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  • Author or Editor: Yukihiko Fujii x
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Kazuhiko Nishino, Hitoshi Hasegawa, Kenichi Morita, Masafumi Fukuda, Yasushi Ito, Yukihiko Fujii and Mitsuya Sato

OBJECTIVE

Arteriovenous malformations (AVMs) in the cerebellopontine angle cistern (CPAC) are specific lesions that can cause neurovascular compression syndromes as well as intracranial hemorrhage. Although case reports describing the CPAC AVMs, especially those presenting with trigeminal neuralgia (TN), have been accumulating by degrees, the pathophysiology of CPAC AVMs remains obscure. The authors' purpose in the present study was to evaluate the clinical and radiographic features of CPAC AVMs as well as the treatment options.

METHODS

This study defined a CPAC AVM as a small AVM predominantly located in the CPAC with minimal extension into the pial surface of the brainstem and closely associated with cranial nerves. All patients with CPAC AVMs treated in the authors' affiliated hospitals over a 16-year period were retrospectively identified. Clinical charts, imaging studies, and treatment options were evaluated.

RESULTS

Ten patients (6 men and 4 women), ranging in age from 56 to 77 years (mean 65.6 years), were diagnosed with CPAC AVMs according to the authors' definition. Six patients presented with hemorrhage, 3 with TN, and the remaining patient developed a hemorrhage subsequent to TN. Seven AVMs were associated with the trigeminal nerve (Group V), and 3 with the facial-vestibulocochlear nerve complex (Group VII–VIII). All patients in Group VII–VIII presented with the hemorrhage instead of hemifacial spasm. Regarding angioarchitecture, the intrinsic pontine arteries provided the blood supply for all CPAC AVMs in Group V. In addition, 5 of 7 AVMs with hemorrhagic episodes accompanied flow-related aneurysms, although no aneurysm was detected in patients with TN alone. With respect to treatment, all patients with hemorrhagic presentation underwent Gamma Knife surgery (GKS), resulting in favorable outcomes except for 1 patient who experienced rebleeding after GKS, which was caused by the repeated rupture of a feeder aneurysm. The AVMs causing TN were managed with surgery, GKS, or a combination, according to the nidus-nerve relationship. All patients eventually obtained pain relief.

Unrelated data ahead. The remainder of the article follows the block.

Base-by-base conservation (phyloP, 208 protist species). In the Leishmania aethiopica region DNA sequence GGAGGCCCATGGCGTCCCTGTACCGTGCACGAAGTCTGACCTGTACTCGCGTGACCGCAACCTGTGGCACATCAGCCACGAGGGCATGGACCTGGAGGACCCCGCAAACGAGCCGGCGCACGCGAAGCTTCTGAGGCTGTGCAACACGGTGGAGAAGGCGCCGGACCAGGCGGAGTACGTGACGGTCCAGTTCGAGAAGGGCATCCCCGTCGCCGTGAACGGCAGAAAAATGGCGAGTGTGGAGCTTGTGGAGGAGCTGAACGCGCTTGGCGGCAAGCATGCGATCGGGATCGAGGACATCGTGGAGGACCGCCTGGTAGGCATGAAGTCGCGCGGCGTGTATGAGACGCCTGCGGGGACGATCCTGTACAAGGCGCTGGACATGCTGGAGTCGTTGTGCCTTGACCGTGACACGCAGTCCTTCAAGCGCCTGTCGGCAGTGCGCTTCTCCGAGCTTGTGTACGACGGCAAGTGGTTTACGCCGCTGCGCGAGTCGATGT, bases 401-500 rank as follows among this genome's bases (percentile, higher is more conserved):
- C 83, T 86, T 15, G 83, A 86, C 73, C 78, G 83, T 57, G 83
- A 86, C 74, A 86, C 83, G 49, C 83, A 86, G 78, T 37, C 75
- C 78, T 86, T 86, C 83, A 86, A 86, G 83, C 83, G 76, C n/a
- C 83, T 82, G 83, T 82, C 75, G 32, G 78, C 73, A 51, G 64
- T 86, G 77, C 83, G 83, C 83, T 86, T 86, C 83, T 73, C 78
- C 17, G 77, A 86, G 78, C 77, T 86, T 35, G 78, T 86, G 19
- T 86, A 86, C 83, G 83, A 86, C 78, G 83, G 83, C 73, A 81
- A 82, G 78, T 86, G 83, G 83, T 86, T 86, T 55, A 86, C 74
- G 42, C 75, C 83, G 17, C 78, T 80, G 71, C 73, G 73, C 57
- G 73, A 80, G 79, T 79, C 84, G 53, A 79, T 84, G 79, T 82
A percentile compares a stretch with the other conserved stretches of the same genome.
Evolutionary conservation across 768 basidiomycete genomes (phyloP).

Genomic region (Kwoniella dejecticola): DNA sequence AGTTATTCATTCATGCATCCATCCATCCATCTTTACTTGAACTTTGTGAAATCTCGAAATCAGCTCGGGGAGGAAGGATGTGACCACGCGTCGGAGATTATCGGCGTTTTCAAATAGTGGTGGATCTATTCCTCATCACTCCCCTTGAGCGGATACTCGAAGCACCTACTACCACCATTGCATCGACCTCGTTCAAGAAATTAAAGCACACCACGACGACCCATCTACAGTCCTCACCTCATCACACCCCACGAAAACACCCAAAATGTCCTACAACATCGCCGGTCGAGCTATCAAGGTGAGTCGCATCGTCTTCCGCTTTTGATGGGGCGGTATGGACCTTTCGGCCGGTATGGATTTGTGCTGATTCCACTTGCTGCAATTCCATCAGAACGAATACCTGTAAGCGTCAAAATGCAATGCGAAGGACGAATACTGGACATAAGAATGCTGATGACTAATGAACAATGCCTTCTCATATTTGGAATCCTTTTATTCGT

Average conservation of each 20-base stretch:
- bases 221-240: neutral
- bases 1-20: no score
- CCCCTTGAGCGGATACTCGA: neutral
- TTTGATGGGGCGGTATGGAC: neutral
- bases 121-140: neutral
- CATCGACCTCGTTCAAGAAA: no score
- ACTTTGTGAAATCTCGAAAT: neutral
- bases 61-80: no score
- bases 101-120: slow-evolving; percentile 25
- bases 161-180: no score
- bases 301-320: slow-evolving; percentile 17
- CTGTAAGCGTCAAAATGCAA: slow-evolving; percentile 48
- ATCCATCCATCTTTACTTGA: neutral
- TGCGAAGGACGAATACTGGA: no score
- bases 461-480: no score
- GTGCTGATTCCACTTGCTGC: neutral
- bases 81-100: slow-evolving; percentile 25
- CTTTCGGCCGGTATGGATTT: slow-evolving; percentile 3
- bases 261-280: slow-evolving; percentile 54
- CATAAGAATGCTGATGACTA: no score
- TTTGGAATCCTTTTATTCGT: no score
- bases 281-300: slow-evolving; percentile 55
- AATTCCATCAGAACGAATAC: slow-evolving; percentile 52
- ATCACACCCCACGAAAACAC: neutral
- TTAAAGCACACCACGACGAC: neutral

CONCLUSIONS

Clinical symptoms caused by CPAC AVMs occur at an older age compared with AVMs in other locations; CPAC AVMs also have distinctive angioarchitectures according to their location in the CPAC. Although GKS is likely to be an effective treatment option for the CPAC AVMs with hemorrhagic presentations, it seems ideal to obliterate the flow-related aneurysms before performing GKS, although this is frequently challenging. For CPAC AVMs with TN, it is important to evaluate the nidus-nerve relationship before treatment, and GKS is especially useful for patients who do not require urgent pain relief.

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Tomoaki Suzuki, Christopher J. Stapleton, Matthew J. Koch, Kazutoshi Tanaka, Soichiro Fujimura, Takashi Suzuki, Takeshi Yanagisawa, Makoto Yamamoto, Yukihiko Fujii, Yuichi Murayama and Aman B. Patel

OBJECTIVE

Degenerative cerebral aneurysm walls are associated with aneurysm rupture and subarachnoid hemorrhage. Thin-walled regions (TWRs) represent fragile areas that may eventually lead to aneurysm rupture. Previous computational fluid dynamics (CFD) studies reported the correlation of maximum pressure (Pmax) areas and TWRs; however, the correlation with aneurysm rupture has not been established. This study aims to investigate this hemodynamic correlation.

METHODS

The aneurysmal wall surface at the Pmax areas was intraoperatively evaluated using a fluid flow formula under pulsatile blood flow conditions in 23 patients with 23 saccular middle cerebral artery (MCA) bifurcation aneurysms (16 unruptured and 7 ruptured). The pressure difference (Pd) at the Pmax areas was calculated by subtracting the average pressure (Pave) from the Pmax and normalized by dividing this by the dynamic pressure at the aneurysm inlet side. The wall shear stress (WSS) was also calculated at the Pmax areas, aneurysm dome, and parent artery. These hemodynamic parameters were used to validate the correlation with TWRs in unruptured MCA aneurysms. The characteristic hemodynamic parameters at the rupture points in ruptured MCA aneurysms were then determined.

RESULTS

In 13 of 16 unruptured aneurysms (81.2%), Pmax areas were identified that corresponded to TWRs. In 5 of the 7 ruptured cerebral aneurysms, the Pmax areas coincided with the rupture point. At these areas, the Pd values were not higher than those of the TWRs in unruptured cerebral aneurysms; however, minimum WSS, time-averaged WSS, and normalized WSS at the rupture point were significantly lower than those of the TWRs in unruptured aneurysms (p < 0.01).

CONCLUSIONS

At the Pmax area of TWRs, decreased WSS appears to be the crucial hemodynamic parameter that indicates the risk of aneurysm rupture.